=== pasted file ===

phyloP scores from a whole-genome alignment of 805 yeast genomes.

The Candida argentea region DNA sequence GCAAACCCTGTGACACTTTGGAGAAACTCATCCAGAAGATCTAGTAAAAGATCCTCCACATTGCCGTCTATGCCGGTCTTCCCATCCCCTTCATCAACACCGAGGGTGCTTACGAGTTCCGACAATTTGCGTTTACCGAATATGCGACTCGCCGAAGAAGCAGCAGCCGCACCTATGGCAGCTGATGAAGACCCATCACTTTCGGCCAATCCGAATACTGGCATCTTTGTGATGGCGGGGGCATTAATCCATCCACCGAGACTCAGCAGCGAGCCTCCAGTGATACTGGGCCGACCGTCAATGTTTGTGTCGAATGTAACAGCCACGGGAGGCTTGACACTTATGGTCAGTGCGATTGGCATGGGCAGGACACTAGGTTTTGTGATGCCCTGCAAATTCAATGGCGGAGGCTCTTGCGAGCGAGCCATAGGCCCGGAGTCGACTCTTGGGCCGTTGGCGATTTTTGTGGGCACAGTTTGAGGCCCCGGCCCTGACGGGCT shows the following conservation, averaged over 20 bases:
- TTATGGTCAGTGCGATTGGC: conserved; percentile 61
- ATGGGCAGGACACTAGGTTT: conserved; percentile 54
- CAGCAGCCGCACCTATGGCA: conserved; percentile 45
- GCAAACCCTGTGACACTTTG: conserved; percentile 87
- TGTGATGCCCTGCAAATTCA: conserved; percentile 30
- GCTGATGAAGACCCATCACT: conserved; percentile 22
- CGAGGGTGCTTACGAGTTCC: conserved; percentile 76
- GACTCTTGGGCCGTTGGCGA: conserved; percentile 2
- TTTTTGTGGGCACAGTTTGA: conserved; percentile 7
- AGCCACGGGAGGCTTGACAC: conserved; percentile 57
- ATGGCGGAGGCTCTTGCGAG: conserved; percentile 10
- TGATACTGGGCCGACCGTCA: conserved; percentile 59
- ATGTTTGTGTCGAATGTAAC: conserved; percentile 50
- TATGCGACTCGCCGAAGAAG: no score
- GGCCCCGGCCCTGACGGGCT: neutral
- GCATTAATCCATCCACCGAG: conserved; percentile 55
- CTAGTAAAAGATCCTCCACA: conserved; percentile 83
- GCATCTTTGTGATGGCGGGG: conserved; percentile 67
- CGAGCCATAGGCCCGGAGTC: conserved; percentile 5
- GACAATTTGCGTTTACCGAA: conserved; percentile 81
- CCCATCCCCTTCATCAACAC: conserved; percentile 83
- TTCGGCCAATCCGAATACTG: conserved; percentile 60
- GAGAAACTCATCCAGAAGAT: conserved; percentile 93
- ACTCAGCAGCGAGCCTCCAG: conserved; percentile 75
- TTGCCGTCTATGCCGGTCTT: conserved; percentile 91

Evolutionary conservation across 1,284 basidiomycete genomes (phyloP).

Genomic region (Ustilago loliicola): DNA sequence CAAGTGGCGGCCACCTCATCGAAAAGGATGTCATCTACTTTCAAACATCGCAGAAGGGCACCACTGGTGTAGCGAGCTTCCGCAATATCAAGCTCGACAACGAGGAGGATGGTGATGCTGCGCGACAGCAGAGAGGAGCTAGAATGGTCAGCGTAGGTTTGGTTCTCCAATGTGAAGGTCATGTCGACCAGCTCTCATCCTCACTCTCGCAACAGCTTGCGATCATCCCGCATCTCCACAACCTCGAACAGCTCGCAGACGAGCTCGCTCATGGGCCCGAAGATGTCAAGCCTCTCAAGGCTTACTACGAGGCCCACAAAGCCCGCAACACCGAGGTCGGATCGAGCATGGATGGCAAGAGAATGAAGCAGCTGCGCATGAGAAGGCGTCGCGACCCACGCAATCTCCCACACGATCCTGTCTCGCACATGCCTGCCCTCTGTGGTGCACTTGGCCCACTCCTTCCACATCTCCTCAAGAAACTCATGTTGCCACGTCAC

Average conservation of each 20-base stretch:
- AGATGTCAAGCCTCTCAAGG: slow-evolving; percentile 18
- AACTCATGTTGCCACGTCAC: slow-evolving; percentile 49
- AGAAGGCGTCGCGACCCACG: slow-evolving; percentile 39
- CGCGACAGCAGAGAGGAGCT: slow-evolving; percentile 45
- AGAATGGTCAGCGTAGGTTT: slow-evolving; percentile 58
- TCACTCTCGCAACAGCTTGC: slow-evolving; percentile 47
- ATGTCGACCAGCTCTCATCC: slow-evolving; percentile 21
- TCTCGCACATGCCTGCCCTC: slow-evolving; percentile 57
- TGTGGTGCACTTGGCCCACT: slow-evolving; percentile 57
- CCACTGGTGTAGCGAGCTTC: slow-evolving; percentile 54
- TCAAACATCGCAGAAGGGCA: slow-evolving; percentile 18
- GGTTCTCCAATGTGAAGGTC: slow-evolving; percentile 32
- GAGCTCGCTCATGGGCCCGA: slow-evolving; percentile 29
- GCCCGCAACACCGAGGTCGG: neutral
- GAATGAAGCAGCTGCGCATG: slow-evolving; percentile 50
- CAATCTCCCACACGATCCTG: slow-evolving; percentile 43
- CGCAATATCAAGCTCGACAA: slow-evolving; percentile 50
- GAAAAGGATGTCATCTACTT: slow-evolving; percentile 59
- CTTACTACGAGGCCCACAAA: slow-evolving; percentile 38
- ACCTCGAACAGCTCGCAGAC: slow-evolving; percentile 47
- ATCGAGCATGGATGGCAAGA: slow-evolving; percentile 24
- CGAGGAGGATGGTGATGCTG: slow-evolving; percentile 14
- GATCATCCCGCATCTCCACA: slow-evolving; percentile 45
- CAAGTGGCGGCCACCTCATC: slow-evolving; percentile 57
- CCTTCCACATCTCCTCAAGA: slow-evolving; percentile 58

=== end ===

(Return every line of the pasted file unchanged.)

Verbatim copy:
phyloP scores from a whole-genome alignment of 805 yeast genomes.

The Candida argentea region DNA sequence GCAAACCCTGTGACACTTTGGAGAAACTCATCCAGAAGATCTAGTAAAAGATCCTCCACATTGCCGTCTATGCCGGTCTTCCCATCCCCTTCATCAACACCGAGGGTGCTTACGAGTTCCGACAATTTGCGTTTACCGAATATGCGACTCGCCGAAGAAGCAGCAGCCGCACCTATGGCAGCTGATGAAGACCCATCACTTTCGGCCAATCCGAATACTGGCATCTTTGTGATGGCGGGGGCATTAATCCATCCACCGAGACTCAGCAGCGAGCCTCCAGTGATACTGGGCCGACCGTCAATGTTTGTGTCGAATGTAACAGCCACGGGAGGCTTGACACTTATGGTCAGTGCGATTGGCATGGGCAGGACACTAGGTTTTGTGATGCCCTGCAAATTCAATGGCGGAGGCTCTTGCGAGCGAGCCATAGGCCCGGAGTCGACTCTTGGGCCGTTGGCGATTTTTGTGGGCACAGTTTGAGGCCCCGGCCCTGACGGGCT shows the following conservation, averaged over 20 bases:
- TTATGGTCAGTGCGATTGGC: conserved; percentile 61
- ATGGGCAGGACACTAGGTTT: conserved; percentile 54
- CAGCAGCCGCACCTATGGCA: conserved; percentile 45
- GCAAACCCTGTGACACTTTG: conserved; percentile 87
- TGTGATGCCCTGCAAATTCA: conserved; percentile 30
- GCTGATGAAGACCCATCACT: conserved; percentile 22
- CGAGGGTGCTTACGAGTTCC: conserved; percentile 76
- GACTCTTGGGCCGTTGGCGA: conserved; percentile 2
- TTTTTGTGGGCACAGTTTGA: conserved; percentile 7
- AGCCACGGGAGGCTTGACAC: conserved; percentile 57
- ATGGCGGAGGCTCTTGCGAG: conserved; percentile 10
- TGATACTGGGCCGACCGTCA: conserved; percentile 59
- ATGTTTGTGTCGAATGTAAC: conserved; percentile 50
- TATGCGACTCGCCGAAGAAG: no score
- GGCCCCGGCCCTGACGGGCT: neutral
- GCATTAATCCATCCACCGAG: conserved; percentile 55
- CTAGTAAAAGATCCTCCACA: conserved; percentile 83
- GCATCTTTGTGATGGCGGGG: conserved; percentile 67
- CGAGCCATAGGCCCGGAGTC: conserved; percentile 5
- GACAATTTGCGTTTACCGAA: conserved; percentile 81
- CCCATCCCCTTCATCAACAC: conserved; percentile 83
- TTCGGCCAATCCGAATACTG: conserved; percentile 60
- GAGAAACTCATCCAGAAGAT: conserved; percentile 93
- ACTCAGCAGCGAGCCTCCAG: conserved; percentile 75
- TTGCCGTCTATGCCGGTCTT: conserved; percentile 91

Evolutionary conservation across 1,284 basidiomycete genomes (phyloP).

Genomic region (Ustilago loliicola): DNA sequence CAAGTGGCGGCCACCTCATCGAAAAGGATGTCATCTACTTTCAAACATCGCAGAAGGGCACCACTGGTGTAGCGAGCTTCCGCAATATCAAGCTCGACAACGAGGAGGATGGTGATGCTGCGCGACAGCAGAGAGGAGCTAGAATGGTCAGCGTAGGTTTGGTTCTCCAATGTGAAGGTCATGTCGACCAGCTCTCATCCTCACTCTCGCAACAGCTTGCGATCATCCCGCATCTCCACAACCTCGAACAGCTCGCAGACGAGCTCGCTCATGGGCCCGAAGATGTCAAGCCTCTCAAGGCTTACTACGAGGCCCACAAAGCCCGCAACACCGAGGTCGGATCGAGCATGGATGGCAAGAGAATGAAGCAGCTGCGCATGAGAAGGCGTCGCGACCCACGCAATCTCCCACACGATCCTGTCTCGCACATGCCTGCCCTCTGTGGTGCACTTGGCCCACTCCTTCCACATCTCCTCAAGAAACTCATGTTGCCACGTCAC

Average conservation of each 20-base stretch:
- AGATGTCAAGCCTCTCAAGG: slow-evolving; percentile 18
- AACTCATGTTGCCACGTCAC: slow-evolving; percentile 49
- AGAAGGCGTCGCGACCCACG: slow-evolving; percentile 39
- CGCGACAGCAGAGAGGAGCT: slow-evolving; percentile 45
- AGAATGGTCAGCGTAGGTTT: slow-evolving; percentile 58
- TCACTCTCGCAACAGCTTGC: slow-evolving; percentile 47
- ATGTCGACCAGCTCTCATCC: slow-evolving; percentile 21
- TCTCGCACATGCCTGCCCTC: slow-evolving; percentile 57
- TGTGGTGCACTTGGCCCACT: slow-evolving; percentile 57
- CCACTGGTGTAGCGAGCTTC: slow-evolving; percentile 54
- TCAAACATCGCAGAAGGGCA: slow-evolving; percentile 18
- GGTTCTCCAATGTGAAGGTC: slow-evolving; percentile 32
- GAGCTCGCTCATGGGCCCGA: slow-evolving; percentile 29
- GCCCGCAACACCGAGGTCGG: neutral
- GAATGAAGCAGCTGCGCATG: slow-evolving; percentile 50
- CAATCTCCCACACGATCCTG: slow-evolving; percentile 43
- CGCAATATCAAGCTCGACAA: slow-evolving; percentile 50
- GAAAAGGATGTCATCTACTT: slow-evolving; percentile 59
- CTTACTACGAGGCCCACAAA: slow-evolving; percentile 38
- ACCTCGAACAGCTCGCAGAC: slow-evolving; percentile 47
- ATCGAGCATGGATGGCAAGA: slow-evolving; percentile 24
- CGAGGAGGATGGTGATGCTG: slow-evolving; percentile 14
- GATCATCCCGCATCTCCACA: slow-evolving; percentile 45
- CAAGTGGCGGCCACCTCATC: slow-evolving; percentile 57
- CCTTCCACATCTCCTCAAGA: slow-evolving; percentile 58